The United States was not the only force to conduct psychological warfare.
The United States was not the only force to conduct psychological warfare. The VC/NVA also employed psy ops, albeit on a much smaller
scale. Instead of using aircraft to disseminate their leaflets, the VC simply placed them on the jungle trails. I happened upon some
of these leaflets while on patrol and stuck them in my back pack. (Refer to the 'I'm convinced' page.)
This web page will take a look at 'the leaflet war' from the United States' perspective.
Let us look at some of the American efforts. Please bear in mind that these examples do not represent the entire American psy ops campaigns. Rather, these are just the instances which I am familiar with.
The 'bombs from nowhere' web page addresses the Arc Light strikes as a psy ops weapon. The US did, in fact, formally use this aspect of the air war in their psy ops leaflet campaign. Although I did not personally see any of these leaflets, the graphic and the link below indicate their existence.
For additional info on Arc Light psy ops leaflets, check this site.
The following pictures are scans of propaganda leaflets I collected while on patrol. These leaflets were produced and distributed as part of a psy ops mission.
This leaflet was widely distributed throughout our operational area. Aircraft would drop these over hamlets and villages. Some of the major trails were also targets of the leaflet drops. The 'Safe Conduct' leaflet was intended to allow any VC or NVA soldier to 'turn himself in'. Since the Vietnamese had been fighting someone for the past twenty years, there were few in their ranks who were wavering in their loyalty. This program was most successful against the VC who were less trained and less indoctrinated than the NVA 'regulars'. Was this program successful? I do not know. I know of no instance wherein a Vietnamese national with a 'Safe Conduct' pass in their hand walked up to a member of an allied force and surrendered. Even if one had done that, there was no guarantee that they would feel the same way the following week. They could simply put the black pajamas back on and no one would ever know.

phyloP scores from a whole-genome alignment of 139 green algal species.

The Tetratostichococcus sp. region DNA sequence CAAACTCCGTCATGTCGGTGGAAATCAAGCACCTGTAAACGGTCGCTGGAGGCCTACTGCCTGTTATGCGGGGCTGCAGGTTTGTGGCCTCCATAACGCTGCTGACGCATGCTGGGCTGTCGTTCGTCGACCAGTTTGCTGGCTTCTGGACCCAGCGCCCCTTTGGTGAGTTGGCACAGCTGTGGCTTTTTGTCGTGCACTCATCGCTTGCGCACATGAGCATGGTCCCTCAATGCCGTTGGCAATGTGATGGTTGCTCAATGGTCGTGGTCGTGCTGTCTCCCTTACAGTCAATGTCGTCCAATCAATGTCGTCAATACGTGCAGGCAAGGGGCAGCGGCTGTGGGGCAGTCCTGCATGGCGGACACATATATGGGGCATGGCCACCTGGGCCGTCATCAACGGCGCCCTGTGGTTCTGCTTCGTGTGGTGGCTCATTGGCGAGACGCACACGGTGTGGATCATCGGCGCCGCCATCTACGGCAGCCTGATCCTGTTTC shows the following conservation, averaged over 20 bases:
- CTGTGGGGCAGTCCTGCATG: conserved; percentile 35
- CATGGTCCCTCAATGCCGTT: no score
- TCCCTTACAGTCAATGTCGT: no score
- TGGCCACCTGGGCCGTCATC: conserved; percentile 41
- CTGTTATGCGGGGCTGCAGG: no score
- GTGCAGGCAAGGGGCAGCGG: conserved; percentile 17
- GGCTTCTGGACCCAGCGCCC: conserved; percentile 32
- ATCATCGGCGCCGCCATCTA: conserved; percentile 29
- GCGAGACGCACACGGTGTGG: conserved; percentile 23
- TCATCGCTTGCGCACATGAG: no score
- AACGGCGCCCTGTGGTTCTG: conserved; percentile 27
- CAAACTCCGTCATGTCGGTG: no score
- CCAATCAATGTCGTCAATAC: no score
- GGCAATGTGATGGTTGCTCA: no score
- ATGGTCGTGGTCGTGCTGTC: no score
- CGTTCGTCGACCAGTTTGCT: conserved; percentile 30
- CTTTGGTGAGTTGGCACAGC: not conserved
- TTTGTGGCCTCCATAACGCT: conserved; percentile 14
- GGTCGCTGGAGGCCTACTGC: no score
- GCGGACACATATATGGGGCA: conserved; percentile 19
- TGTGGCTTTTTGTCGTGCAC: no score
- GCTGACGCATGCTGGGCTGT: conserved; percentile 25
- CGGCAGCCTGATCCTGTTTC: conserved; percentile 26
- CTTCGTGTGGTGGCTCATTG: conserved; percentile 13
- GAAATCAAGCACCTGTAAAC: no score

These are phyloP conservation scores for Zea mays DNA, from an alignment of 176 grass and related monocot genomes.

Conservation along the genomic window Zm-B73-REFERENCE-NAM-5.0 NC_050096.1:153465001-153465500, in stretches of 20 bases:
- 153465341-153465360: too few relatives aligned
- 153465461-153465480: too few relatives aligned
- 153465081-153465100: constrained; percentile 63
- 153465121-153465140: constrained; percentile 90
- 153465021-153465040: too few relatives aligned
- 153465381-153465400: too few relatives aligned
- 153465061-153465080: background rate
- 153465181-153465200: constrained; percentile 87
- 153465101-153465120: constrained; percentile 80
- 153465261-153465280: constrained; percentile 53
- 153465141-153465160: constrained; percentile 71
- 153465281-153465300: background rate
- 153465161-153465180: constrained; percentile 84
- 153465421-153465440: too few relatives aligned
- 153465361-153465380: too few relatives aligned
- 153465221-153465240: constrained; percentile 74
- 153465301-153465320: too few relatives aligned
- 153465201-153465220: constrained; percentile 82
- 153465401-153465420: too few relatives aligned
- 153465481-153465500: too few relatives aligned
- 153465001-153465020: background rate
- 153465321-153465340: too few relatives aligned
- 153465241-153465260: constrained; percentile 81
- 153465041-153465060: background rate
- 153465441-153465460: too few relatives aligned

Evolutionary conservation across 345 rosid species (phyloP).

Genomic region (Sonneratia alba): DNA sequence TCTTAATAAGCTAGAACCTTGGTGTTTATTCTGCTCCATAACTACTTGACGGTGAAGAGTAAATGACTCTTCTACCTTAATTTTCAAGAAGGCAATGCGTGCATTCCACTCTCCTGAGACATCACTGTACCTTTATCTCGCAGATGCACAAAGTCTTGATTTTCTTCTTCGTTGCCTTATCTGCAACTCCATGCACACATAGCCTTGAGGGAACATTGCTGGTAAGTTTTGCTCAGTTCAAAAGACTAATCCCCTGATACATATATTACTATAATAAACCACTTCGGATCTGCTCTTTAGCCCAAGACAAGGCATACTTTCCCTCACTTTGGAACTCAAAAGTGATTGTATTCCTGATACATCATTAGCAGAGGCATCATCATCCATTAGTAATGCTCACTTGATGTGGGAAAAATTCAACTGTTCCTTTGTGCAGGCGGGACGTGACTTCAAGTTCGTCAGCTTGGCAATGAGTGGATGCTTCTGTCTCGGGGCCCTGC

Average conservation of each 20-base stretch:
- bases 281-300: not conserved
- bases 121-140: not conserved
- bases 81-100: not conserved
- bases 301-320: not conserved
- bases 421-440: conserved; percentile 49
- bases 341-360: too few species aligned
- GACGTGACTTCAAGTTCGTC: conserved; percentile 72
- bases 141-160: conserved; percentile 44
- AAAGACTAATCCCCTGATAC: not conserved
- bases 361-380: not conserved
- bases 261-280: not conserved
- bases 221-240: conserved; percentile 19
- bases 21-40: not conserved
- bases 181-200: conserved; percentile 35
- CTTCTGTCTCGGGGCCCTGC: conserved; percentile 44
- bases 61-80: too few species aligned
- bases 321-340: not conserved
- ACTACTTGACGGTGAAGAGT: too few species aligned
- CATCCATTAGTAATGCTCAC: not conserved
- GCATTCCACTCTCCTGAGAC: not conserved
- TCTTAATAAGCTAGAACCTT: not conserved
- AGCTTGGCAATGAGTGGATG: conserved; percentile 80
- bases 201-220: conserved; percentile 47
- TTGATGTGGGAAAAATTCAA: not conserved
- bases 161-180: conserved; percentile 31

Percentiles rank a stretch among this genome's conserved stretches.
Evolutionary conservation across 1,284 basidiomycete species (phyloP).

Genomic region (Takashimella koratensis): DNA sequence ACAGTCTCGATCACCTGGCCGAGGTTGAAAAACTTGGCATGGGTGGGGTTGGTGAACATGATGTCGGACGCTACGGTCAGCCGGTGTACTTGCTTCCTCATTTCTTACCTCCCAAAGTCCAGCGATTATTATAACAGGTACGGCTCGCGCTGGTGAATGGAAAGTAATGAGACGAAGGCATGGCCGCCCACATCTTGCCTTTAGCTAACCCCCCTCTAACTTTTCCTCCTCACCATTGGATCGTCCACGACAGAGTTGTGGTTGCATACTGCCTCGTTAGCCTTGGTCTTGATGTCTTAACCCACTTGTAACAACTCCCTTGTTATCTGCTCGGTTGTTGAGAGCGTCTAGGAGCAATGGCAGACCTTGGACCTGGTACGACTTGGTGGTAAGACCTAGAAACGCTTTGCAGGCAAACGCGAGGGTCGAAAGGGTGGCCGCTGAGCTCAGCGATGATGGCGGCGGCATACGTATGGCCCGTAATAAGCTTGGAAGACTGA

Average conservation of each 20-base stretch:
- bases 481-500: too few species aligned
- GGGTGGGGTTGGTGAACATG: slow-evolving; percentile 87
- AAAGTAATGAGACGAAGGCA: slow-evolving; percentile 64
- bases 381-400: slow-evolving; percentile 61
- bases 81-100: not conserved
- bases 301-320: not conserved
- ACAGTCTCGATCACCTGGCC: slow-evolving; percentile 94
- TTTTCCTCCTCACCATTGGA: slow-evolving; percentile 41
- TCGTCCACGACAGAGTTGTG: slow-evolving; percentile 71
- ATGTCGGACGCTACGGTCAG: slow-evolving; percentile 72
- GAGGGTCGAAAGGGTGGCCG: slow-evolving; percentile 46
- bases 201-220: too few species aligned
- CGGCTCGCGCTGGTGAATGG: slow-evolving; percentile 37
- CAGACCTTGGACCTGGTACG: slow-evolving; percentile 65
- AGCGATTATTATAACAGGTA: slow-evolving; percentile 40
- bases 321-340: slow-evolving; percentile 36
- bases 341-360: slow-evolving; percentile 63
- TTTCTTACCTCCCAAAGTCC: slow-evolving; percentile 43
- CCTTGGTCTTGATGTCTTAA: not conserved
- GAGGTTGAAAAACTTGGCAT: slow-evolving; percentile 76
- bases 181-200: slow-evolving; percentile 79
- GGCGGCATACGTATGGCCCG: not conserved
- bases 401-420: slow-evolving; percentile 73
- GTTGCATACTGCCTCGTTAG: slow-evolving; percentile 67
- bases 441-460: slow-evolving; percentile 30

Although not exactly a psy ops tool, this leaflet tried to gain support from the villagers and 'Yards'. Information gleaned in this manner would be called 'military intelligence'. It asked the Vietnamese for their help by giving us information on VC movements, strength, and equipment. Of course, any Vietnamese caught (or suspected of) giving the US information would be killed by the VC. Would the same leverage work for us? Would the threat of death provide enough incentive for villagers and/or VC to 'spill the beans'?
There were many rumors around I Corps of the 'Can you fly?' interrogation technique. To use this technique you put four or five VC prisoners,
a South Vietnamese officer, and a stenographer in a chopper and climbed to 1000 feet. While the chopper was climbing, the South Vietnamese
officer asked direct questions about enemy activity. Typically, he would get no answers. Once the chopper leveled off at 1000 feet, one of
the prisoners was again asked about military information. If the prisoner offered no information, he was thrown out of the chopper. The other
prisoners were asked if they wanted to fly or answer questions. The stenographer became quite busy.
It should be stated that I have no knowledge of this ever happening. But back then, I was all for it.
You don't have to be able to read to understand this leaflet. The picture on the left shows a man in a (US-supplied) South Vietnamese uniform
helping a peasant load rice into his container for his family. The background for the picture is the South Viet Nam flag. Notice -- there is no
The picture on the right portrays a VC soldier taking from the villager at gunpoint. The colors of the North Vietnamese flag form the background for the picture.
Check out the three other Psy Ops pages for more propaganda information.